by Helen Caswell

“The True Cost” of the cheap clothes sold at Salem retailers like Walmart, Target and Forever 21, says this documentary coming to the Salem Progressive Film Series, [is human misery and environmental degradation.]

Shot in crowded garment factories in Third World countries and peppered with ads, old documentaries, vintage fashion images and news clips, the film discusses the changing way garments are sold in the United States and Europe.

The price of clothing in our country has decreased markedly in the last few decades, and that has to do with where it’s made. In the 1960s, 95% of North American clothing was manufactured in the United States. Currently, only 3% is. Stateside garment making has been inexorably replaced by a grim, highly-competitive supply chain that runs from impoverished countries in Africa, Southeast Asia and South America where clothing is constructed in squalid conditions and under appalling labor practices – to the malls of the West where the resulting garments are sold so cheaply, and through advertising that creates such an insatiable demand for more and more – that Americans throw out an average of 82 pounds of textile waste every year.

The film explores a number of the “prices” the world pays for this excess, including the toxics used to meet increased cotton demand and the fundamental unhappiness that results from compulsive spending. But is most empathetic when it describes the living conditions and workdays of Third World countries like Bangladesh or China.

A woman describes the horror of the falling factory that crushed her and cost both her legs. Workdays are long; factories are dangerous and uncomfortable and the pay is terrible. Cambodian textiles workers are shown being shot at when they demand a living wage.

Clearly, these are jobs for people with no alternatives who live in hard circumstances, and the film examines arguments by moneyed interests who say this work is a salvation for them.

The least successful part of the movie is its somewhat unfocused, flighty nature and the self-indulgent narration of director Morgan. But if you didn’t know that Bangladeshi workers earn as little as $2 a day to make garments that cost Americans not much more than that, the movie is an essential eye-opener.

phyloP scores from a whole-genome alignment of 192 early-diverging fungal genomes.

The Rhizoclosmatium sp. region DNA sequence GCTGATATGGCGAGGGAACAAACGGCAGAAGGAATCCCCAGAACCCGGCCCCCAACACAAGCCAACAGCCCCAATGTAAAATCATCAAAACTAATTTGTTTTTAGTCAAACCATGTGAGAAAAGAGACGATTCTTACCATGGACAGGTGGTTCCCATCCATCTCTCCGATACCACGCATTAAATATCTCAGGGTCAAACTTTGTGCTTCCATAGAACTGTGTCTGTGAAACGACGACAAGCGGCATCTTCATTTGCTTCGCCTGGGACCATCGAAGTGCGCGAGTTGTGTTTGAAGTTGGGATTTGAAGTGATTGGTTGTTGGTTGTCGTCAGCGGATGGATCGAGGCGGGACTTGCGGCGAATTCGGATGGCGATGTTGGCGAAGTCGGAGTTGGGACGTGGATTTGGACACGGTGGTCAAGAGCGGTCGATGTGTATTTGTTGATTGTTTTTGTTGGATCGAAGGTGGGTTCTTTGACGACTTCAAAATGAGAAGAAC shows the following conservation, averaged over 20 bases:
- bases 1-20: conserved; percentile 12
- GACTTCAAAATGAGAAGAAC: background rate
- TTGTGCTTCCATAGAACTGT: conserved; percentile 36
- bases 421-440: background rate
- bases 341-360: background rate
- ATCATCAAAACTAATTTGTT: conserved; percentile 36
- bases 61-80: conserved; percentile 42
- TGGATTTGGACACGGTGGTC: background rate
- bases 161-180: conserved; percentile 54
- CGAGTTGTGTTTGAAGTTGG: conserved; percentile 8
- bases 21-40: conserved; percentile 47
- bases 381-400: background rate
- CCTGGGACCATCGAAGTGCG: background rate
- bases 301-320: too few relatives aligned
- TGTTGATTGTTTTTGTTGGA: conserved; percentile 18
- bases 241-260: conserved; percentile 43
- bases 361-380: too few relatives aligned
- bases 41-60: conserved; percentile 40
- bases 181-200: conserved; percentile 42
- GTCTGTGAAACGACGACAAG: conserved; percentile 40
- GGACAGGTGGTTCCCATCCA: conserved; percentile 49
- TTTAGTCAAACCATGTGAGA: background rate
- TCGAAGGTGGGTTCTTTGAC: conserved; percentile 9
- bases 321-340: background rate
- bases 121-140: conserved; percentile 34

Two speakers will round out the evening by addressing the audience after the film. The first, Professor Jerry D. Gray, who teaches economics at Willamette University, has examined institutional labor market theory and income equality, themes shared by “The True Cost.” Known for his enthusiasm and dedication to making economics relevant to everyday life, Gray was honored as the 2005 CASE Oregon Professor of the Year for his dedication to teaching, commitment to students and innovative instructional methods.

Ann Niederehe will be the second presenter. She has lived in Oregon for more than 40 years, and found her interest in fair trade sparked 15 years ago when she was invited to join others to bring a fair trade outlet to Salem. She is one of the founding board members of Salem’s non-profit fair trade shop, One Fair World, on Court Street in downtown Salem.

“One of our greatest powers as individuals in the western world,” says a One Fair World pamphlet, “is how we choose to spend our money.” The publication lists Fair Trade business practices that would make a profound difference to the workers described in the film, including: ensuring a living wage, ensuring safe and healthy working conditions for all, providing a daily meal, and providing for retirement.

Because the film asks how real changes can be made to better the lives of workers in different parts of the world, the appearance by Professor Gray and Ms. Niederehe should be inspiring and instructive.


The True Cost

Salem Progressive Film Series

Guest speakers & audience discussion follow 

Tuesday, April. 19, 7 p.m.

The Grand Theater

191 High St. NE, Salem

(503) 881-5305